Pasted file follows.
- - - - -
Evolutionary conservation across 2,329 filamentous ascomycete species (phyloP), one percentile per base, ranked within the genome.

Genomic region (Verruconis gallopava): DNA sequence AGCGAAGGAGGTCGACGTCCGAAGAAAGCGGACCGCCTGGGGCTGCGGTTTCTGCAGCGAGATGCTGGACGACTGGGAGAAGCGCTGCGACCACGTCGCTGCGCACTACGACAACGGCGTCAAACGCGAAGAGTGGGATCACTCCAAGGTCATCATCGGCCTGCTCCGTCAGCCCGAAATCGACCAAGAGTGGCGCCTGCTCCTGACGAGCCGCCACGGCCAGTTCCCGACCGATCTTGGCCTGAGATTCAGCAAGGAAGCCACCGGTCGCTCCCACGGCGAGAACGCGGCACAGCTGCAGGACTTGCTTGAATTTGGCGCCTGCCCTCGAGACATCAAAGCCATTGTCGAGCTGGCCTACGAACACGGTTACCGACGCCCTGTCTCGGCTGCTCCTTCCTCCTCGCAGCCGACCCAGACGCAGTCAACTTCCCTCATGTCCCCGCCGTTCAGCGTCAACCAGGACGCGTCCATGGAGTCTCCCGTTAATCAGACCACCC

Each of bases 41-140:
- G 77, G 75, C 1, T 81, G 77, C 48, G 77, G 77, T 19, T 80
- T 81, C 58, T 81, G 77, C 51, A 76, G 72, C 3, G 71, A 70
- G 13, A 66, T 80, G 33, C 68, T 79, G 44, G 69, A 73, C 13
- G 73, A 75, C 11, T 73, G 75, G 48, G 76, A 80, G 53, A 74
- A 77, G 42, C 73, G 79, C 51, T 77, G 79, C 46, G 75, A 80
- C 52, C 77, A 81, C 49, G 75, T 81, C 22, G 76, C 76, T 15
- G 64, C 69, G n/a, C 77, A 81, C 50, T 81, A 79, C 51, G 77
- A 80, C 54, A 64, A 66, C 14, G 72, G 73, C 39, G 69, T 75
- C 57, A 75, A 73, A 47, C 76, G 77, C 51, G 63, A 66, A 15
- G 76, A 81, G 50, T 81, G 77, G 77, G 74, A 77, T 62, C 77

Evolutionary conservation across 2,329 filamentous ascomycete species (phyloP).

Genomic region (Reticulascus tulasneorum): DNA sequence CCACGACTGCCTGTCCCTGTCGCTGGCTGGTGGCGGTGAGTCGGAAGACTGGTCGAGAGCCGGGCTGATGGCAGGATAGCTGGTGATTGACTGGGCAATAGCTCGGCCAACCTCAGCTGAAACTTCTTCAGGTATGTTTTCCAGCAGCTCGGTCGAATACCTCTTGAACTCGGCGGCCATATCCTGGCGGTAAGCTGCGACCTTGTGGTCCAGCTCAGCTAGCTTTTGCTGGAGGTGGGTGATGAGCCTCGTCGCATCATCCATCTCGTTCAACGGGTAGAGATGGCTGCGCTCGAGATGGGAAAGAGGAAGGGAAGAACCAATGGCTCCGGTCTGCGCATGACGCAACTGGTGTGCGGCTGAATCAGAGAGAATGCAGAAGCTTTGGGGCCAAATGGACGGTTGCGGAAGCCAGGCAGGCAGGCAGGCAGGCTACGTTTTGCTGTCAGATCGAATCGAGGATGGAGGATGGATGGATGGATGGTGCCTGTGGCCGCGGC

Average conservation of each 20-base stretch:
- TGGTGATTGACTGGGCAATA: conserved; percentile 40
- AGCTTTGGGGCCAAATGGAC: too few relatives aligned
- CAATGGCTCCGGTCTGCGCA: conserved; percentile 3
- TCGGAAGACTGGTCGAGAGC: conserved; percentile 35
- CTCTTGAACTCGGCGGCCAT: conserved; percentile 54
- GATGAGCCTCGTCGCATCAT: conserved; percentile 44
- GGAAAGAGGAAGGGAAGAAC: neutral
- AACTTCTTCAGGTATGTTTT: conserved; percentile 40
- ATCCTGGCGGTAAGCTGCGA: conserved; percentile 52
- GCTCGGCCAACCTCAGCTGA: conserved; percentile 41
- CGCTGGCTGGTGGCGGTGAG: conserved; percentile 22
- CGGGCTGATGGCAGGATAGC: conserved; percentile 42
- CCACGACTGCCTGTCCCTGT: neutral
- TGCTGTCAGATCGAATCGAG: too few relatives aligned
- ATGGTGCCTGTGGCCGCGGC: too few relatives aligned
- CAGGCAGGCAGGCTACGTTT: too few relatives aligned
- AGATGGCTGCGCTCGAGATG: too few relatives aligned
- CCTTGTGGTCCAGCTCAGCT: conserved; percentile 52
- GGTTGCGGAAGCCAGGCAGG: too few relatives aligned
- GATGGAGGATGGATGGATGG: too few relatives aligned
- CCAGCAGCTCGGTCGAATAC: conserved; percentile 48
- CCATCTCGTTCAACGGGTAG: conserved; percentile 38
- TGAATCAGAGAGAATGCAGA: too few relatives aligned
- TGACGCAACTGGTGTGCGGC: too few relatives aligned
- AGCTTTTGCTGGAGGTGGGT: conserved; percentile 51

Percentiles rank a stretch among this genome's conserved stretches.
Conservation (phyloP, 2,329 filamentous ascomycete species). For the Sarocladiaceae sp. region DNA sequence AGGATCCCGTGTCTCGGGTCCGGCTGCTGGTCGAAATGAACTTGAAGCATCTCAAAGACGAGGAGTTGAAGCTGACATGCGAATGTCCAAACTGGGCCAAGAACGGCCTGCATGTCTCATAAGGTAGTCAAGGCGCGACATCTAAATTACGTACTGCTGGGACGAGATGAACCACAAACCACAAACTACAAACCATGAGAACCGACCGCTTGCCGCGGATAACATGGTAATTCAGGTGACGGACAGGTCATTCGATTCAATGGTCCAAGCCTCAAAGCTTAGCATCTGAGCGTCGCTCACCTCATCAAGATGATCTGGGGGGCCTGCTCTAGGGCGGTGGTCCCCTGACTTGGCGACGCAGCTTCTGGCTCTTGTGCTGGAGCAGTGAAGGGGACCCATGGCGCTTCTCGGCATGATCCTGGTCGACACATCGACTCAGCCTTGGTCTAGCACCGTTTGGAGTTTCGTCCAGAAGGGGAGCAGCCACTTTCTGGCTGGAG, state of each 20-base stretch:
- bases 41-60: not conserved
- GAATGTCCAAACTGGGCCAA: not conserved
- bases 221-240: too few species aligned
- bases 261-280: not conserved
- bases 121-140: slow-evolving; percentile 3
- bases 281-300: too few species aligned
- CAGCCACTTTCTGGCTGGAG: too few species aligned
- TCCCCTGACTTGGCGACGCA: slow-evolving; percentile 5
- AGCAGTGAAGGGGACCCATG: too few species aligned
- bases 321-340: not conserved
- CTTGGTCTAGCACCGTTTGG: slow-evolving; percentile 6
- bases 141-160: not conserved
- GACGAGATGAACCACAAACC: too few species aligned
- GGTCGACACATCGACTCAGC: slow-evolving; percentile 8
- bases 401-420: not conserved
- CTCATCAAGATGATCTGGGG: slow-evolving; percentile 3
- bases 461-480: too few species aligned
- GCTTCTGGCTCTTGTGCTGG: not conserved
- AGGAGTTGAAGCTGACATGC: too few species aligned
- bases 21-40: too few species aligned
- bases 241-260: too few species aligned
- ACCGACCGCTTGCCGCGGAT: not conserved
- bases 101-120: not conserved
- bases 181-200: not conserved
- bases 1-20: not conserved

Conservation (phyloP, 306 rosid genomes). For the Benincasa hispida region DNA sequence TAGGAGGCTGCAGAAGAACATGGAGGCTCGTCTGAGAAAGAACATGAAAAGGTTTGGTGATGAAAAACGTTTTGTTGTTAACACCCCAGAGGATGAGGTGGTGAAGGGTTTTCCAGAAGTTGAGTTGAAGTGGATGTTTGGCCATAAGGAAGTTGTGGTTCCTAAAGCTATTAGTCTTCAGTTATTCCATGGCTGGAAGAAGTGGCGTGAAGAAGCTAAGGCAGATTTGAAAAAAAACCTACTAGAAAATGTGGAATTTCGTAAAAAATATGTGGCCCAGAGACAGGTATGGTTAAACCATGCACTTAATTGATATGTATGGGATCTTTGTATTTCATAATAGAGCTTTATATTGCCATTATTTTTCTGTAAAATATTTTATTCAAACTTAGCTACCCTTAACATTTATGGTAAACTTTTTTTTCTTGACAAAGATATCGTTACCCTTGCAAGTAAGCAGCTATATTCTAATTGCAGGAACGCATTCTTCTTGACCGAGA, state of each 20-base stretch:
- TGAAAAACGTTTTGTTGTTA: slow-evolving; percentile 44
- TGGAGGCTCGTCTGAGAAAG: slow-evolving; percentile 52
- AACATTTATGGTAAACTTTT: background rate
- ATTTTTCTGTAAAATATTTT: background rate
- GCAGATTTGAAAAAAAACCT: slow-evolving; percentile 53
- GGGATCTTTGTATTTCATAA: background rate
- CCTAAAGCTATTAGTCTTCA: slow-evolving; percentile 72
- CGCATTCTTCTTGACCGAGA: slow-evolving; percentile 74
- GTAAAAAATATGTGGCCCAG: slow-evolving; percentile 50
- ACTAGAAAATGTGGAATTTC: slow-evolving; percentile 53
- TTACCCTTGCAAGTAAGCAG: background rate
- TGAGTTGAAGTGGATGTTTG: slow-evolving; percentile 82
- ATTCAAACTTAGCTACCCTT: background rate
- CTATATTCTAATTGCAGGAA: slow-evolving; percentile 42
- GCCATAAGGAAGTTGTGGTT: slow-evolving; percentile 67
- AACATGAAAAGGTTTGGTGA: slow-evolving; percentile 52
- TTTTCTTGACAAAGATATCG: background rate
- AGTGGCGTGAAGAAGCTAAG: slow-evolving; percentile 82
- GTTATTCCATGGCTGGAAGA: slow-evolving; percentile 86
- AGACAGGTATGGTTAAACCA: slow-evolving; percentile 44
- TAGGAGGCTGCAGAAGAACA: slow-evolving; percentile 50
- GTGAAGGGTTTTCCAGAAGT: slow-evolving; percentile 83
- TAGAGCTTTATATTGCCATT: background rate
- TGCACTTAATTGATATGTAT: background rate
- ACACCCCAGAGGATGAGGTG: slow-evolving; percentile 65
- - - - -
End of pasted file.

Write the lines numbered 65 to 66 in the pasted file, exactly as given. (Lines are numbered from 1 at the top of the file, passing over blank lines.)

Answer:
- ACCGACCGCTTGCCGCGGAT: not conserved
- bases 101-120: not conserved